The problem is that the whole crabs 1) don't ship well & are difficult to store live, 2) the bodies don't contain enough meat to make them economically feasible to sell, 3) the crab innards go bad VERY quickly, & thus aren't conducive to shipping.

                            1. re: Breezychow

                              Breezy: LOL. Sorry for being so "presumtious [sic]".

                              IMO Americans generally ARE squeamish about the butter, which is everything inside the body except the gills and meat--the entrails and feces, aka Devilmeat. Likewise Americans are generally squeamish about eating tripe and offal. No insult, but an accurate generalization.

                              And it IS "economcally [sic] feasible to access" the body meat, and process and ship it, once the animal is killed and cleaned. Crab bodies often are cleaned, rolled, and the meat extracted and sold to market, not trashed as "garbage" as you claimed in a prior post. See, http://www.crabbroker.com/alaska-king...

                          2. re: Breezychow

                            we actually have live king crab on the east coast in various chinatowns up and down the coast.

                          3. re: AdamD

                            Interesting! I didn't know you could get king crab live, period. I don't guess i'll ever see it here in Tucson, but I'm glad somebody's getting the really fresh stuff. I'm green with envy over that.

                      2. I know what you mean. I grew up wondering what the big deal was with king crab, since I'd only had it at buffets--where it was bland or overly salty. The first time I had fresh king crab--from the tank, at a Chinese seafood restaurant in Vancouver--it was a total revelation. Now, thankfully, it's not difficult anymore to find king crab at HK style seafood restaurants here in the Bay Area.

                        2 Replies
                        1. re: PegS

                          King Crab season in Vancouver starts in late Feb and goes for about six weeks. The prices will dip to about $8 a lb (often below) due to competition between the hundred of Cantonese seafood restaurants here. Out of season, the prices can be north of $30/lb. Frozen just does not compare to live crabs for sure. If you are in Vancouver around that time of year, a King Crab feast is a "must."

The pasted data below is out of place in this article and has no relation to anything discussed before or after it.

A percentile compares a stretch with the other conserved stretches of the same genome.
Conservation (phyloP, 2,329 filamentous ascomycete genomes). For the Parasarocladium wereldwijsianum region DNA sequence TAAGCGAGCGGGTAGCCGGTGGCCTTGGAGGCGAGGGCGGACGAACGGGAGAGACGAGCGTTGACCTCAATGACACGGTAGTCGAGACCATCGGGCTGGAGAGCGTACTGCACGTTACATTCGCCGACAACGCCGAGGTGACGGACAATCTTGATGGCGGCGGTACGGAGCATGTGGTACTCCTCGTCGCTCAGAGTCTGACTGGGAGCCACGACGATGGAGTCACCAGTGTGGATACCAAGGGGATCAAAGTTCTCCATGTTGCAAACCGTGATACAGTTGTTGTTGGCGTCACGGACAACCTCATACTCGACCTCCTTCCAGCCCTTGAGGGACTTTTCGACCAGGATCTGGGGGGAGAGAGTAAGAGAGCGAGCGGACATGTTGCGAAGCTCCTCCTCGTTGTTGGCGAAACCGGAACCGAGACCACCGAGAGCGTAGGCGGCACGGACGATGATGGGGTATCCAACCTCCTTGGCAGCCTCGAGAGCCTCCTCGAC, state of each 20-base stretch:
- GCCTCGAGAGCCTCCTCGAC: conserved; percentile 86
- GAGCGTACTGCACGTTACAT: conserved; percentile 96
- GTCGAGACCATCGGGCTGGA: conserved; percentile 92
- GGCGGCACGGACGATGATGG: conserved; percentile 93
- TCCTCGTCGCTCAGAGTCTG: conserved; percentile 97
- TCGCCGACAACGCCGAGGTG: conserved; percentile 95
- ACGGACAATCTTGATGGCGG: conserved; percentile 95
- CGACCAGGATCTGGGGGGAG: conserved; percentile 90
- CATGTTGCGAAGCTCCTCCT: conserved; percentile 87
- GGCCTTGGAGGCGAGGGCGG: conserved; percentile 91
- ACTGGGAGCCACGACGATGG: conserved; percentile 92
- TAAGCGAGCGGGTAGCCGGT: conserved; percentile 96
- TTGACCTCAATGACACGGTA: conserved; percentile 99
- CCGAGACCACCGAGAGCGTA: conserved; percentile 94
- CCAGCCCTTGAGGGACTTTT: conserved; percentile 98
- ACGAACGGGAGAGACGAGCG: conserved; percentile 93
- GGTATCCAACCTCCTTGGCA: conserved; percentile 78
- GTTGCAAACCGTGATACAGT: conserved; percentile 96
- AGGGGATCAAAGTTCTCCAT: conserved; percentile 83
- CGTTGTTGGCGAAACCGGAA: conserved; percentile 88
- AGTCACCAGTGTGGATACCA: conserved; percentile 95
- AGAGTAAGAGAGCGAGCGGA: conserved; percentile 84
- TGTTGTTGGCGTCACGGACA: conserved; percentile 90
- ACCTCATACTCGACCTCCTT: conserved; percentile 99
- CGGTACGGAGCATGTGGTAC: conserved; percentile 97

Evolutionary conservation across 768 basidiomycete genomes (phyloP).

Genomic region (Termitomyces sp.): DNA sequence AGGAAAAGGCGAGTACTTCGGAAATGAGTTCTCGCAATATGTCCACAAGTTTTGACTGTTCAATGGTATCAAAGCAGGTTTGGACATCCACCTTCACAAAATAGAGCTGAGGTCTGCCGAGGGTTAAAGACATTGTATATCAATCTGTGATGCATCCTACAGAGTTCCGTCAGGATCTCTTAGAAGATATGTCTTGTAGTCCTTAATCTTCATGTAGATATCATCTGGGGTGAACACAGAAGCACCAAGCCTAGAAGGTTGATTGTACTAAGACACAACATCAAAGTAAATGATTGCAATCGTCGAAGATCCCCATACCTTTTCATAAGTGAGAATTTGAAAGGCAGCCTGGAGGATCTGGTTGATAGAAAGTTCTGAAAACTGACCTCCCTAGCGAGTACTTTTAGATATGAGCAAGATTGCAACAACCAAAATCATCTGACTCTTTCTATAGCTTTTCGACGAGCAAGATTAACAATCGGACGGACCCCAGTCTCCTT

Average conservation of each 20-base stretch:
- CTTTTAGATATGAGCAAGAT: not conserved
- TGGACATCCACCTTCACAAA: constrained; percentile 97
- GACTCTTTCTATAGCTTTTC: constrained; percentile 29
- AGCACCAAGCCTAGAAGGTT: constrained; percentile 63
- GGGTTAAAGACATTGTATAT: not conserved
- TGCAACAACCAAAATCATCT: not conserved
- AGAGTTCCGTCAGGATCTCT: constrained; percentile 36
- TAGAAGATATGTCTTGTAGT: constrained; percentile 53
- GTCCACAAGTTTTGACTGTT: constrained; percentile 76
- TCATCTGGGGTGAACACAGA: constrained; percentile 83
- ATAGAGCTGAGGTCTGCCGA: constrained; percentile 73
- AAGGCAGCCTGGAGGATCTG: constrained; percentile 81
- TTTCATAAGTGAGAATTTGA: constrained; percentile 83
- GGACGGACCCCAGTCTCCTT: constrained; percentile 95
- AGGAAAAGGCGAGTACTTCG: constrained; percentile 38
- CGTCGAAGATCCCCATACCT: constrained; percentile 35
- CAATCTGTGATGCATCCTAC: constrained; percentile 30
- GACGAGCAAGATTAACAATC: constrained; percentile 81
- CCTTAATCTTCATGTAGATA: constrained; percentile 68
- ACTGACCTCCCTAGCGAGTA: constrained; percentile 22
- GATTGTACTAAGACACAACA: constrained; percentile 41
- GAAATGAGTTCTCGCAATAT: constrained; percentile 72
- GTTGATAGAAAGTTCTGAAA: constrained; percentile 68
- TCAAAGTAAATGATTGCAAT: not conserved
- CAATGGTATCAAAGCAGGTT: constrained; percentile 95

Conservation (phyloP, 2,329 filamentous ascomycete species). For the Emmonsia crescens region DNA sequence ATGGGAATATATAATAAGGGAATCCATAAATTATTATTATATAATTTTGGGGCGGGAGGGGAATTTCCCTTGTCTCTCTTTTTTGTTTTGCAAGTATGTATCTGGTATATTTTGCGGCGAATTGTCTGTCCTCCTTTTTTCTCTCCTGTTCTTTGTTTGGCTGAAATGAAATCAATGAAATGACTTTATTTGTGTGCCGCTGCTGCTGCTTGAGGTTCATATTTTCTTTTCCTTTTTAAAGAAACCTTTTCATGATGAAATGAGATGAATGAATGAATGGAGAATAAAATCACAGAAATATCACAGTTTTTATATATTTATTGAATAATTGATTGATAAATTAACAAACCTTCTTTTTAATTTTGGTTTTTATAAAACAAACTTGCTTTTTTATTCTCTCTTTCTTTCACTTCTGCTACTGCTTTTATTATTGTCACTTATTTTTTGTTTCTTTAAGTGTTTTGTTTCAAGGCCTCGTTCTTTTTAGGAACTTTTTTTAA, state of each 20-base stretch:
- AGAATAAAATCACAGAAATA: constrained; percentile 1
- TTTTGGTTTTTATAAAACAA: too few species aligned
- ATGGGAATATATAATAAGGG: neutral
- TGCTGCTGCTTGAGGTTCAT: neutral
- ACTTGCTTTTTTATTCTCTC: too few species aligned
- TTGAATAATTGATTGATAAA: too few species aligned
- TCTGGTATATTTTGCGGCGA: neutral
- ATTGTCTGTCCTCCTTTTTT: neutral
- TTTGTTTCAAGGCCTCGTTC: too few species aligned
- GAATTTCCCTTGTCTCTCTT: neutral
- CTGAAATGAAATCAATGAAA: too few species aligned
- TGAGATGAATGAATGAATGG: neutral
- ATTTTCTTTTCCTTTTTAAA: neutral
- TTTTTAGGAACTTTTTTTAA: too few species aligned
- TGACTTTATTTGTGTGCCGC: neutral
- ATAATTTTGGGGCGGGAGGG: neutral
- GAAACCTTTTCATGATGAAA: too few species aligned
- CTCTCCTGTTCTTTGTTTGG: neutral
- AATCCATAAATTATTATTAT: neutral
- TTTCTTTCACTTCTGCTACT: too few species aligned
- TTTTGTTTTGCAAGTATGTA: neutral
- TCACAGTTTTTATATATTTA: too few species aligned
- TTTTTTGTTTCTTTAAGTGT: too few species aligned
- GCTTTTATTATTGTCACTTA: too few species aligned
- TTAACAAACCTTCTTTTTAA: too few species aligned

What is the going rate for King Crab during the season in the Bay Area?

                           
                           
                           
                           
                           
                           
                          1. re: fmed

                            The one meal I have notes about was in 2006 at Best Panda in SF (at that time a good but very competitively priced HK seafood place), it was $18 a pound.

                        2. Here's a chowdown report for a live king crab dinner.
                          http://chowhound.chow.com/topics/392135

                          Wish I could find the old posting for one chowhound's first encounter with one at a Chinese restaurant in Vancouver. Iirc, it tapped him on the shoulder before being whisked off to the kitchen.

                          1. Oh, you had bad crab. It can be fabulous - certainly not stringy and watery. Even frozen, it can be excellent, prepared carefully. I've got a source for frozen from right off the boat. It's good stuff.

                            1. Ah King crab. One of the best foods in the entire universe period! If it was watery ii either wasn't handled properly or prepared properly. Incidentally, I just saw in the ad for my local Safeway that they are $9.99/ lb right now. I am soooo gonna get 2-3 pounds and gobble 'em up for the 4th!

                              3 Replies
                              1. re: LorenM

                                Even though Maine is my home state, I must agree. We bought king crab live in the Seoul fish market. You take it downstairs and they cook it for you. Can't get too much fresher or delicious.
                                ps Oakie, I wonder if you didn't have snow crab. I've had them a lot in Vegas and your description fits. A real snow job.

                                1. re: Passadumkeg

                                  I guess someone who is not too familiar with Alaskan crab could get confused. From my observation a large snow could get as big as a small king but snow (opilio) have relatively smooth shells while king crab have large bumps and nodules on them with much thicker shells. The meat is slightly different also. I don't know but it is pretty obvious to me which is which.

                                  1. re: LorenM

                                    Not to mention that King's have 8 appendages opposed to the 10 that Snow Crabs have.